This paper engages with an ongoing scholarly debate on where Orthodox Europe stands in relation
to (Western) European secularisation. It navigates between perspectives presenting Orthodoxy as
an exception to European secularisation on the one hand, and as an imminent participant in the
secularisation process via integration into European institutions on the other. Focusing on the
Greek case, the inquiry examines the extent to which ‘Europe’ (both culturally and politically) may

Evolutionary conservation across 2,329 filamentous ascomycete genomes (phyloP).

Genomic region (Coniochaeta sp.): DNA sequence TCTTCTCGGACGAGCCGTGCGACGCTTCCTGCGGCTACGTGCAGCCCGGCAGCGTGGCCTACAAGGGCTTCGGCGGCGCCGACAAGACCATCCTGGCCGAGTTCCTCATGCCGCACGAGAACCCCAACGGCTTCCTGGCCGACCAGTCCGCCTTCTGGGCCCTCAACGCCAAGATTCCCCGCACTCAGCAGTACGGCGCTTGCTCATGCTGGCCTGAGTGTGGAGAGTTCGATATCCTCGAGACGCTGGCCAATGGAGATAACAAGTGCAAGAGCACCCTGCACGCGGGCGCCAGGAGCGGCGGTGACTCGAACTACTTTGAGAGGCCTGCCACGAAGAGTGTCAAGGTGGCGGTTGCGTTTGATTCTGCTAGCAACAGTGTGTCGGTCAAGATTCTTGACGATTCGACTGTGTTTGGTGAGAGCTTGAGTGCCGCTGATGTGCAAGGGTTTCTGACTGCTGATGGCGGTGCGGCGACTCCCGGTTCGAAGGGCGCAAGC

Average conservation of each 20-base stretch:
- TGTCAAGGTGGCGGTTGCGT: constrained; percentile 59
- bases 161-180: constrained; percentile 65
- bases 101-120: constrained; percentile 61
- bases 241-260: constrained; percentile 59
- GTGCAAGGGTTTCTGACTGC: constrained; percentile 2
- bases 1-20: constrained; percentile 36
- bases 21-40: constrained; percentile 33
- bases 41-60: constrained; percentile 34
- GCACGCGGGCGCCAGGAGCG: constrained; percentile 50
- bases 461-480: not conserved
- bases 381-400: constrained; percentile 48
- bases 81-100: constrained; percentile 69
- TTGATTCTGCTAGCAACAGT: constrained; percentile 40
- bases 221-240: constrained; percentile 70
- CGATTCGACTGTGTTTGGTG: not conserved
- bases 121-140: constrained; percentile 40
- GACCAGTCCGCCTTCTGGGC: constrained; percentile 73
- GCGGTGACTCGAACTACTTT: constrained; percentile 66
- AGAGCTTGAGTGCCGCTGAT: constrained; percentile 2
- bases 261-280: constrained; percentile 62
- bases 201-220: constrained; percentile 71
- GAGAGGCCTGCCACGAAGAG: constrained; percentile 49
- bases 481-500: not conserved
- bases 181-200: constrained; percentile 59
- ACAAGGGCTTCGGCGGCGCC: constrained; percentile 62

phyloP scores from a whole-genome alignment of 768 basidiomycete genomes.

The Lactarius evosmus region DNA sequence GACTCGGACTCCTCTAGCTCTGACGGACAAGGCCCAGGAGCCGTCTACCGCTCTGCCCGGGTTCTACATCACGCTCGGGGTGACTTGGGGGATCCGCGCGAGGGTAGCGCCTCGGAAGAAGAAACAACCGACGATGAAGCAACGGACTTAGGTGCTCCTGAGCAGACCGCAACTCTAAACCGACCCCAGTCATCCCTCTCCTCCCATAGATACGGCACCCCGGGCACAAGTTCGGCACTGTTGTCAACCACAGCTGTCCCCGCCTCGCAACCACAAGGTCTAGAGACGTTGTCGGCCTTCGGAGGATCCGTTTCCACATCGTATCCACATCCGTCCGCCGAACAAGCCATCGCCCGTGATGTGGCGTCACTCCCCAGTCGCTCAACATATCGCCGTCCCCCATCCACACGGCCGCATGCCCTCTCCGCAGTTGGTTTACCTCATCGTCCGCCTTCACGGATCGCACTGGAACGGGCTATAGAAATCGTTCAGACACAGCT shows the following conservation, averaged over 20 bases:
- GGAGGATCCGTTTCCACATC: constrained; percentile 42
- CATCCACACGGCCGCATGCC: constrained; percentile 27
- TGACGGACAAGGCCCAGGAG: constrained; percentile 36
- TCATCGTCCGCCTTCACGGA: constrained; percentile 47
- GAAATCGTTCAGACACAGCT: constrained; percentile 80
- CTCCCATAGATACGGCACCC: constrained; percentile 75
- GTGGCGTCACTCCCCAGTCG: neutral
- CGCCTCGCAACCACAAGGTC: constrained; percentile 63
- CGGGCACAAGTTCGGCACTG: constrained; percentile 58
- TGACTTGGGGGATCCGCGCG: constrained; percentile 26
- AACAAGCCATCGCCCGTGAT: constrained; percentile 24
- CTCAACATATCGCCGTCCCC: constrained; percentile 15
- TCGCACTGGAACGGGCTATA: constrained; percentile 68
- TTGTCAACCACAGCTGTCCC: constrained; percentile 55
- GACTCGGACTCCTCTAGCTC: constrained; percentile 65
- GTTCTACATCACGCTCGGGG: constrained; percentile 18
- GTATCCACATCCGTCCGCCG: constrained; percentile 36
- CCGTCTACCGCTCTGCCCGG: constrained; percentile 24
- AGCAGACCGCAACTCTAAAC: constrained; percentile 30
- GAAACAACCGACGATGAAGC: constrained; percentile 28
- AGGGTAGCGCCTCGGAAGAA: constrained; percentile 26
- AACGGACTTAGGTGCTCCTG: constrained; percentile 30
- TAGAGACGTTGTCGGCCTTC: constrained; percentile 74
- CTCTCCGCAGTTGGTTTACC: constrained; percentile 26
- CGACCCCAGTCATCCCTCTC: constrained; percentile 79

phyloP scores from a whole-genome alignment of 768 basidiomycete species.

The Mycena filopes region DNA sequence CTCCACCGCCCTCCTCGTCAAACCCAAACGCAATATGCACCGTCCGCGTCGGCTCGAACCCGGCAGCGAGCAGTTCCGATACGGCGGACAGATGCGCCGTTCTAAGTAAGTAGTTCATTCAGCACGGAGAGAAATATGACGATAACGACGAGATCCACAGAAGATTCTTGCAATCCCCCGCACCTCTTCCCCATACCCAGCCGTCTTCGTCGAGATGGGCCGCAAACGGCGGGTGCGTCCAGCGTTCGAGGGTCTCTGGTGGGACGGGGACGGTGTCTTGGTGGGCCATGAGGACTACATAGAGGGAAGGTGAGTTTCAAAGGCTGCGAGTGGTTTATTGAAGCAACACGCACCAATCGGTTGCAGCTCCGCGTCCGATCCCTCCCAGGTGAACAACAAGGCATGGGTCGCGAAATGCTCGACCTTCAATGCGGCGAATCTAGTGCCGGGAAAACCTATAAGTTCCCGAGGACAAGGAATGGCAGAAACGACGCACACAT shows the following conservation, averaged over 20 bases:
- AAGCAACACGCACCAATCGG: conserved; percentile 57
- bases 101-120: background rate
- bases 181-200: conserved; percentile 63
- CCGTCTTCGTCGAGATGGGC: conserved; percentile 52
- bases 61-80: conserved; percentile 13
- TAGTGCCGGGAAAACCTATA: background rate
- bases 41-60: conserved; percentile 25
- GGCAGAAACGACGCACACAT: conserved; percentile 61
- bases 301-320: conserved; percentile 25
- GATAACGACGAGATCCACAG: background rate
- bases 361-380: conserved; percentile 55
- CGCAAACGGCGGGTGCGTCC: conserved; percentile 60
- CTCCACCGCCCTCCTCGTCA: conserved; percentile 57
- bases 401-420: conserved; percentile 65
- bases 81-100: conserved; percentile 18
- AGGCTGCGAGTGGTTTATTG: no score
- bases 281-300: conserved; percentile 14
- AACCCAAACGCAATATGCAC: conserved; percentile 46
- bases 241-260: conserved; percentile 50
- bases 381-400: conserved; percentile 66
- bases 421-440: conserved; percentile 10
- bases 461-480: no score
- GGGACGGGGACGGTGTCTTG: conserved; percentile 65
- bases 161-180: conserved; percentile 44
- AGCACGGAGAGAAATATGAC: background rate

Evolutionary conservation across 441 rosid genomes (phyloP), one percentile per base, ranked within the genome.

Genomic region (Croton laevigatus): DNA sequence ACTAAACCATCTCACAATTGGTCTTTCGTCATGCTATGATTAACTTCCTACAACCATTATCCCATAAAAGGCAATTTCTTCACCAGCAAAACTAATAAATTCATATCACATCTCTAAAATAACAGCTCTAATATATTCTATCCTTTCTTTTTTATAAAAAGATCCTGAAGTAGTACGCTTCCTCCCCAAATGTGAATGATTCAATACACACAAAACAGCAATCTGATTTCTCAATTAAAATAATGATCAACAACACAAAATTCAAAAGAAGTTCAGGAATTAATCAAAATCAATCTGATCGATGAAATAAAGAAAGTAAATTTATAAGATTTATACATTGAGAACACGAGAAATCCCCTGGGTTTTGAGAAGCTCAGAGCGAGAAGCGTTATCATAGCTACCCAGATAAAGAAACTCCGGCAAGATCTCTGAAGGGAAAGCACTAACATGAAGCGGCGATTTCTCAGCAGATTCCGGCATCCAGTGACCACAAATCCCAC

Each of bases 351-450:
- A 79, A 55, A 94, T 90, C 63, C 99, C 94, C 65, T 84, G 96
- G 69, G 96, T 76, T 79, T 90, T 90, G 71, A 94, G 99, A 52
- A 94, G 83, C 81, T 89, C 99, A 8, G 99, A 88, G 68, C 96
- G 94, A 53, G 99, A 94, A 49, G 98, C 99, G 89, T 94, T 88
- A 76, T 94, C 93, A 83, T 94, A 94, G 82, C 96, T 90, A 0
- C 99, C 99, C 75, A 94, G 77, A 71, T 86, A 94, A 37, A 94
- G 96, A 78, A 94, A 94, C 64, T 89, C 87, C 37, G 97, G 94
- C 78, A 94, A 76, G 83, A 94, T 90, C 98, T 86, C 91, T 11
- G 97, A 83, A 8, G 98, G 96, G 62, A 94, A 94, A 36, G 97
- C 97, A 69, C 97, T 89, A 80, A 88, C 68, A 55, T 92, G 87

be considered to have a secularising influence on Orthodox Greece. Rejecting narrow and linear
conceptions of secularisation, the paper emphasises the dialectical, discursive nature of
secularisation which precludes generalisations about either ‘eastern’ or ‘western’ secularisation,
much less about their relation to one another.
To cite this article: Effie Fokas (2012): ‘Eastern’ Orthodoxy and ‘Western’ Secularisation in
Contemporary Europe (with Special Reference to the Case of Greece), Religion, State and Society,
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